BLOG: Blastoid hydrospire fluid flow

Blastoids are an extinct group of bottom-dwelling echinoderms (closely related to sea urchins

and sea stars). These sea creatures had extremely complex skeletonized respiratory structures

that have had scientists curious for years about how fluids moved through their bodies.

 

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This curiosity about how these complex respiratory systems of an extinct organism worked,

along with advancements in technology, inspired a team of researchers to investigate the issue.

Tony L. Huynh, Dennis Evangelista, and Charles R. Marshall created a scaled-up 3D model of

part of the respiratory structures of blastoids in order to directly observe the pattern of water flow

within. Their research paper is now available the latest issue of Palaeo Electronica.

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The authors made an interesting discovery during their experiment with 3D modeling. Charles

Marshall of the team writes, “No one yet has been able identify our 3D model without being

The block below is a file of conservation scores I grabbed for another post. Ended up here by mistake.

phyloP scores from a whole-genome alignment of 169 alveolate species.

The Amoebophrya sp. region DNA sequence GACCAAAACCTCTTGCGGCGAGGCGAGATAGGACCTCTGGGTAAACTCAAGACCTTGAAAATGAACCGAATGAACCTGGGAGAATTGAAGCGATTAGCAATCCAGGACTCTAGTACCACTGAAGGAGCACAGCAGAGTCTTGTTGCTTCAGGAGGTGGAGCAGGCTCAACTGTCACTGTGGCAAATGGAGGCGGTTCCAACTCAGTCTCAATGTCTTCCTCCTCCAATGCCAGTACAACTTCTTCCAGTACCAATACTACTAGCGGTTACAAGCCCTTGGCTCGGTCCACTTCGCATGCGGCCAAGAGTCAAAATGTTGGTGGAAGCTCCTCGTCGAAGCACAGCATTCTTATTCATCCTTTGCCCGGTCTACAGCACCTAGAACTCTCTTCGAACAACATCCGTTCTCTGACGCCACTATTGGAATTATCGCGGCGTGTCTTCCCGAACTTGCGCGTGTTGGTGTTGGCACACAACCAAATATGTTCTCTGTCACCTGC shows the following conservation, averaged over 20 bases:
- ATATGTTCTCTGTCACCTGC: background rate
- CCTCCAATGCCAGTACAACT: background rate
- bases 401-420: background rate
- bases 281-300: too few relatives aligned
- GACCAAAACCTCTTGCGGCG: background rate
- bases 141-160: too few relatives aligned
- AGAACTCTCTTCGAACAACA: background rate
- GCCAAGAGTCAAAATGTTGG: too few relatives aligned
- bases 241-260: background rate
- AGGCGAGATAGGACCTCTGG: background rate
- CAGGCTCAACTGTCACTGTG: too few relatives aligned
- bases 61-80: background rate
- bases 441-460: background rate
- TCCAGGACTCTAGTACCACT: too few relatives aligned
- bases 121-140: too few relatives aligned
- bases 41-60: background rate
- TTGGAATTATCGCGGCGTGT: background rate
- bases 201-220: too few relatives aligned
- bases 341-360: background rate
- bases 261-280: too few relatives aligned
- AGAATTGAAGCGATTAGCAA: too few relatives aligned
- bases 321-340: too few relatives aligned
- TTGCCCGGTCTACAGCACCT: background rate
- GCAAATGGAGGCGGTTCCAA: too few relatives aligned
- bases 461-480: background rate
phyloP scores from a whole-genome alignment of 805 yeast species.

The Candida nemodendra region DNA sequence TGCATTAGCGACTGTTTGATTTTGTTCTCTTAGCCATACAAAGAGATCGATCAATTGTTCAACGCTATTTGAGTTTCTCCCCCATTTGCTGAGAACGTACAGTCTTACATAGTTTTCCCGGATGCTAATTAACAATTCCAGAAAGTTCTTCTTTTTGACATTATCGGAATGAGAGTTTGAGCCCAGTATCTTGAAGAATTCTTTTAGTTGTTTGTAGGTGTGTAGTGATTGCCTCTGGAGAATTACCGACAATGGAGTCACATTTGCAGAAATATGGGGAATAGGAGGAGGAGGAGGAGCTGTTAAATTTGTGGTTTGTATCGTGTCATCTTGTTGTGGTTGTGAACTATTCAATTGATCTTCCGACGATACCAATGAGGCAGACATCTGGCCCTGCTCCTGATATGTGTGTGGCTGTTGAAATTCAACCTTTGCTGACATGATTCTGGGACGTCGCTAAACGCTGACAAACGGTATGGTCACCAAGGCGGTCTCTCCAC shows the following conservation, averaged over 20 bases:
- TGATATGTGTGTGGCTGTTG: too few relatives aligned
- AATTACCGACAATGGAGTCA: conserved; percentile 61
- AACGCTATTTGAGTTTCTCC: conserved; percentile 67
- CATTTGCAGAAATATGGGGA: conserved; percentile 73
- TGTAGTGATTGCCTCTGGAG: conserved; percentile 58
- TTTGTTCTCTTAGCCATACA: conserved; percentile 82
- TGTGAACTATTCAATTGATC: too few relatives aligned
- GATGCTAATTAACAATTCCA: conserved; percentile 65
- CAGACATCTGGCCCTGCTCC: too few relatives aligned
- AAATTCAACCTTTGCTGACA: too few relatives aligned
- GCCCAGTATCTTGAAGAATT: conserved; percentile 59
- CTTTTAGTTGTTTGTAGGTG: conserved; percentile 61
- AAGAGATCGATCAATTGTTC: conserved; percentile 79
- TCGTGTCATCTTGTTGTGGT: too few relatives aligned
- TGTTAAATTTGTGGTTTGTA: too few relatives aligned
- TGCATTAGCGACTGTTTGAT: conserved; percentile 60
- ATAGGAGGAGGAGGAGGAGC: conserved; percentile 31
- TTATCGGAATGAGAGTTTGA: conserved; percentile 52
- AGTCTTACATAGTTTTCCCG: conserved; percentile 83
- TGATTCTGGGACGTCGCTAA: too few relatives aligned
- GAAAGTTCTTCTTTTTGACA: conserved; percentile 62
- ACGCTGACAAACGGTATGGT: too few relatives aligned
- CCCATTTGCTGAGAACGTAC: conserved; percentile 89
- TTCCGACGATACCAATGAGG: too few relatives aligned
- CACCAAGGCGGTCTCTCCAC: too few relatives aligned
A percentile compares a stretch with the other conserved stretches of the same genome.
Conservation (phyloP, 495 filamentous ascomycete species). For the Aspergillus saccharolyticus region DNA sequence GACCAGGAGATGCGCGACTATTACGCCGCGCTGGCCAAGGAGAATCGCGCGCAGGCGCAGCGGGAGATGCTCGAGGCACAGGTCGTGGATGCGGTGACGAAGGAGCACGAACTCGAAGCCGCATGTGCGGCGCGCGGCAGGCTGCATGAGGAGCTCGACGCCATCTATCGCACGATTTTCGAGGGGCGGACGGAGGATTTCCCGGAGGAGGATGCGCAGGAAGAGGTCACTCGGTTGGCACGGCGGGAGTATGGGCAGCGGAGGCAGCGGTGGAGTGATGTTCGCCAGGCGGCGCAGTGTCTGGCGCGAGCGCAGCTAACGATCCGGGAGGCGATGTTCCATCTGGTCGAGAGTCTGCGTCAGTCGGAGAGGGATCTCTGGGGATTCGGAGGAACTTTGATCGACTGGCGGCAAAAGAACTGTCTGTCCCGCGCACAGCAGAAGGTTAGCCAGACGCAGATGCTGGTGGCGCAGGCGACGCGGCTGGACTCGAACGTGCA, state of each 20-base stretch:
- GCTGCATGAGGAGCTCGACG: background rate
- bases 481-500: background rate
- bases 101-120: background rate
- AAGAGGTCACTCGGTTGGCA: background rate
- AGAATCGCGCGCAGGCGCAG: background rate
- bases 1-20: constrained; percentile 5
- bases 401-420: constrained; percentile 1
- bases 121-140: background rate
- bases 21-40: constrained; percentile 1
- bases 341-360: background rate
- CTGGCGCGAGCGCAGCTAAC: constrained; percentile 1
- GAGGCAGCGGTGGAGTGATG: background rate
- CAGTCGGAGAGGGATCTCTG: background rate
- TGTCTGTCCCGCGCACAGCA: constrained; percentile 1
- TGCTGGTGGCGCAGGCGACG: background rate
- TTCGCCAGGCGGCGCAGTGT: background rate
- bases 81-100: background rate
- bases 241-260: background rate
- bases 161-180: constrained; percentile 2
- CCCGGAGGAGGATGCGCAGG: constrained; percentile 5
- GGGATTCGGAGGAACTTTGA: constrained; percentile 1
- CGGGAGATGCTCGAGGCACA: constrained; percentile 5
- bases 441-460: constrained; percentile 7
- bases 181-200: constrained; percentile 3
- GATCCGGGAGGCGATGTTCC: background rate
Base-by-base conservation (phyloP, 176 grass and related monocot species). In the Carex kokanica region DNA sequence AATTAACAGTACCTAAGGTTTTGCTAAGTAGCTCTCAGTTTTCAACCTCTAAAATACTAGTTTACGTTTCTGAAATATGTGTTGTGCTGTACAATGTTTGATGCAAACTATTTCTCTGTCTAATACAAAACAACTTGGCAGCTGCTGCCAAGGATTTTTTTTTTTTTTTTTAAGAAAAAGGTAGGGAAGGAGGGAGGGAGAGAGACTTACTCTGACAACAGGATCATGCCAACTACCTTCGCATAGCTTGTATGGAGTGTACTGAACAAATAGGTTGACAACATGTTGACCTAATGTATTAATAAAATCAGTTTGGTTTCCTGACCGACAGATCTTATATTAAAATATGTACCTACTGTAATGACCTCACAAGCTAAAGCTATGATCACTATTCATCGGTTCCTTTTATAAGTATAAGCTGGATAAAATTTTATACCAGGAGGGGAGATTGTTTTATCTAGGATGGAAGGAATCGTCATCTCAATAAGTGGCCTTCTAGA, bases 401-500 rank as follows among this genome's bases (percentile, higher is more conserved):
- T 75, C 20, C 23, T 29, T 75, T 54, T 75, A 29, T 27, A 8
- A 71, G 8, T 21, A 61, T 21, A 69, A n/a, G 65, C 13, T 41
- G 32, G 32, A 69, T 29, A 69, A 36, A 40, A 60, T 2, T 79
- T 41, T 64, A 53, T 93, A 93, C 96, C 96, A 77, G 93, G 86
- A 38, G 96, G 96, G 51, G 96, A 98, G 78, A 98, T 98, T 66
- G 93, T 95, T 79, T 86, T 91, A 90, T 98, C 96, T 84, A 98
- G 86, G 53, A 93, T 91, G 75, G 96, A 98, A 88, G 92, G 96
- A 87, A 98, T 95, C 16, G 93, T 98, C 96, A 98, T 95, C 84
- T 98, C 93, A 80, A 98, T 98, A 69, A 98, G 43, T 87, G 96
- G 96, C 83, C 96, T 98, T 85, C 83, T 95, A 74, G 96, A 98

given massive hints - this tells us that people are not yet used to seeing scaled up replicas of parts

of organisms – it is very interesting how new technologies lead to new ways of seeing things.”

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With this new, enlarged perspective on the blastoid respiratory system the team was able to

determine that the path of the water flow within the structures is consistent with a respiratory

system able to function with high effectiveness. The authors also hypothesize that part of the

respiratory system, the hydrospires, also helped the blastoids with some other function beyond

respiration, perhaps for feeding as well.

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Lead author Tony Huynh working in the lab.

 

The most important conclusion the authors reached during their research was that new

methods (such as 3D printing) can be combined with classic biomechanics approaches,

like flow visualization and model testing, in an integrative way to better understand how

extinct organisms may have functioned.